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A brownfield site and an empty brown lot in the New Territories on May 21. Photo: Xiaomei Chen

Letters | Give Hong Kong a clear picture and concrete data on land use plans

  • The government’s response to a new report pointing to 379 hectares more brownfield sites than an official study identified leaves too many questions unanswered
On June 10, you reported on a study by two Hong Kong NGOs claiming that the size of brownfield sites in the city was 379 hectares more than that identified by a government study, and specifying these as possibly suitable for housing development (“ Hong Kong NGOs find enough unidentified brownfield sites to build 95,000 homes”, June 10).

The government only gave a general statement in response. According to your report, “the Planning Department acknowledged that the information used in the government study might not reflect the latest land conditions, but said it would continue to monitor changes in brownfield sites”, adding that “the government had already earmarked more than 860 hectares of brownfields for use in public or private development projects”.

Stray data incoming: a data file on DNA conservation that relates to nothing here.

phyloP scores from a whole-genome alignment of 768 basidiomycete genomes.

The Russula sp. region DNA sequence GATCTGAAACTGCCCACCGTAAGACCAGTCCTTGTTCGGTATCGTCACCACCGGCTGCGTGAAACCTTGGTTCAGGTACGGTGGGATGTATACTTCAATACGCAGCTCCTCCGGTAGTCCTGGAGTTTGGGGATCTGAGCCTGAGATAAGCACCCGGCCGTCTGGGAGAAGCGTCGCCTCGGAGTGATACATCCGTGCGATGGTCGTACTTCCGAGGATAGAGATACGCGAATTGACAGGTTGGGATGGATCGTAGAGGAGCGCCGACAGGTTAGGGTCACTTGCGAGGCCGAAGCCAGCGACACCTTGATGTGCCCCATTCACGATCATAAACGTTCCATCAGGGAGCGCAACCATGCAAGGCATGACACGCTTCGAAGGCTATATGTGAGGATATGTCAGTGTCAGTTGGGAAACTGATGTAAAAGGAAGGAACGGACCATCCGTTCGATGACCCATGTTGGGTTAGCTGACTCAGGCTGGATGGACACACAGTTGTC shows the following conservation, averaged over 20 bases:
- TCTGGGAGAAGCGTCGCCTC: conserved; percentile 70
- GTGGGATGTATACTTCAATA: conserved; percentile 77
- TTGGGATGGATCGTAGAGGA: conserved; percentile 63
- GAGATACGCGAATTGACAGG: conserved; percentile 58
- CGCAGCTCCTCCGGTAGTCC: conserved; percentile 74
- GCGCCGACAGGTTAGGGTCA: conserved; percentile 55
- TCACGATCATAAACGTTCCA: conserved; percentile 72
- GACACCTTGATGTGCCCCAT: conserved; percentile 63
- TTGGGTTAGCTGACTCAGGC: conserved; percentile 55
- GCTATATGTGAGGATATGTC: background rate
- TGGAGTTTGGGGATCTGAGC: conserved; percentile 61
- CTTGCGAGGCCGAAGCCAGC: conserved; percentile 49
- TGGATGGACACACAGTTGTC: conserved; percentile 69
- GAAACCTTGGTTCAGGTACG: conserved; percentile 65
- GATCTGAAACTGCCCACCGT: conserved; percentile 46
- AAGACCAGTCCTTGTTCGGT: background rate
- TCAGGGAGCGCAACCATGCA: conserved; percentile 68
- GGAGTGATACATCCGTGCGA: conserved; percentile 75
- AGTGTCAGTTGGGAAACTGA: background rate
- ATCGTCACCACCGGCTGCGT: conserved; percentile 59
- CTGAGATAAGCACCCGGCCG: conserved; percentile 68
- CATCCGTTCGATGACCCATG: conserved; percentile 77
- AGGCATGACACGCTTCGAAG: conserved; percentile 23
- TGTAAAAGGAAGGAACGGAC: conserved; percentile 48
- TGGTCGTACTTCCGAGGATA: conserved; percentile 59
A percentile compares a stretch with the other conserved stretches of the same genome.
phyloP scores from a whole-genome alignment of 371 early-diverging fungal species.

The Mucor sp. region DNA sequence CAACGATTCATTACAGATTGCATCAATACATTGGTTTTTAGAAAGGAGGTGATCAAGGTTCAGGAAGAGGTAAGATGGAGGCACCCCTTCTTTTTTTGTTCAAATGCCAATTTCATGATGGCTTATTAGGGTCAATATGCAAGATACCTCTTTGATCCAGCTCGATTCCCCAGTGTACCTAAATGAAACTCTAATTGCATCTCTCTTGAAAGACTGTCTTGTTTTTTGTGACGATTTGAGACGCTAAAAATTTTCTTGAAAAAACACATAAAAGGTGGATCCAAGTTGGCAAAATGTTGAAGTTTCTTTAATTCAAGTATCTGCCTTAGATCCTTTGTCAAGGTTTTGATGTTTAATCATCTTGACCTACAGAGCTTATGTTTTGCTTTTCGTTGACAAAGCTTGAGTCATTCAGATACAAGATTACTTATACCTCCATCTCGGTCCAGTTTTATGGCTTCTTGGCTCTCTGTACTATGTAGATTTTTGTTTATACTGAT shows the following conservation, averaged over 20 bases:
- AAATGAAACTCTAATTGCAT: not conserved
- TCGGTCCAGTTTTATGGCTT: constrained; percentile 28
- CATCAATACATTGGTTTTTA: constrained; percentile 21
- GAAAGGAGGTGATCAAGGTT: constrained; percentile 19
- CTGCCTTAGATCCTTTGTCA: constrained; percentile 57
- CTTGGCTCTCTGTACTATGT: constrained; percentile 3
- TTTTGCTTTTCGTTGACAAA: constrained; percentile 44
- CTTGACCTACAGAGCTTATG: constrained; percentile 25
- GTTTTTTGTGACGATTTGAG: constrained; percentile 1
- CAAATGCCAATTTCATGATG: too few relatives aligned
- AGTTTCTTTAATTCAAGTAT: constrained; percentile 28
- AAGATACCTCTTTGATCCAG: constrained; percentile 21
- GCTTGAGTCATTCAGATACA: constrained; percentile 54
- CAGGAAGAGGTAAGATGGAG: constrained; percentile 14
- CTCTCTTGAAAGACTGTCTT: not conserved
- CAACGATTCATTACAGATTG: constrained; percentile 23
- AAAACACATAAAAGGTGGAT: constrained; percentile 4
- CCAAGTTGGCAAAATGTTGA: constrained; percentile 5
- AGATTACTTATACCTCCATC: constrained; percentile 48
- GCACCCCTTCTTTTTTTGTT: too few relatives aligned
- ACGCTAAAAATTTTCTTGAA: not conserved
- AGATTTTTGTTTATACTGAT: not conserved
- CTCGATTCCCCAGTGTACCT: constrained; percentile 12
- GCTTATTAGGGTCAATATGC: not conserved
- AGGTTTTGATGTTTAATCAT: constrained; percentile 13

Such a response does not directly address the claims in the report and does not help gather support for the government’s land development efforts.

Questions that remain to be answered include: is the government going to update the information on brownfield sites? Is it true that some brownfield sites with potential for development have not been counted? Are the brownfield sites identified in the NGO report suitable for housing development? Will there be significant impact on the overall land supply, and so on.
There are people who claim that Hong Kong has no shortage of land and there is no need for reclamation. The credibility of government figures and information will be undermined, and the land development options the government presents will be less convincing, if the government fails to refute contradictory claims with clear explanations supported by concrete evidence, including photographs.

The government should respond to any doubt about its figures on land supply promptly and be specific in its answers. Also, it should not do this in a low-profile manner. Otherwise, it will have an uphill battle to fight in gaining support for its land development plans.

Susan Chan, secretary general, Business and Professionals Federation of Hong Kong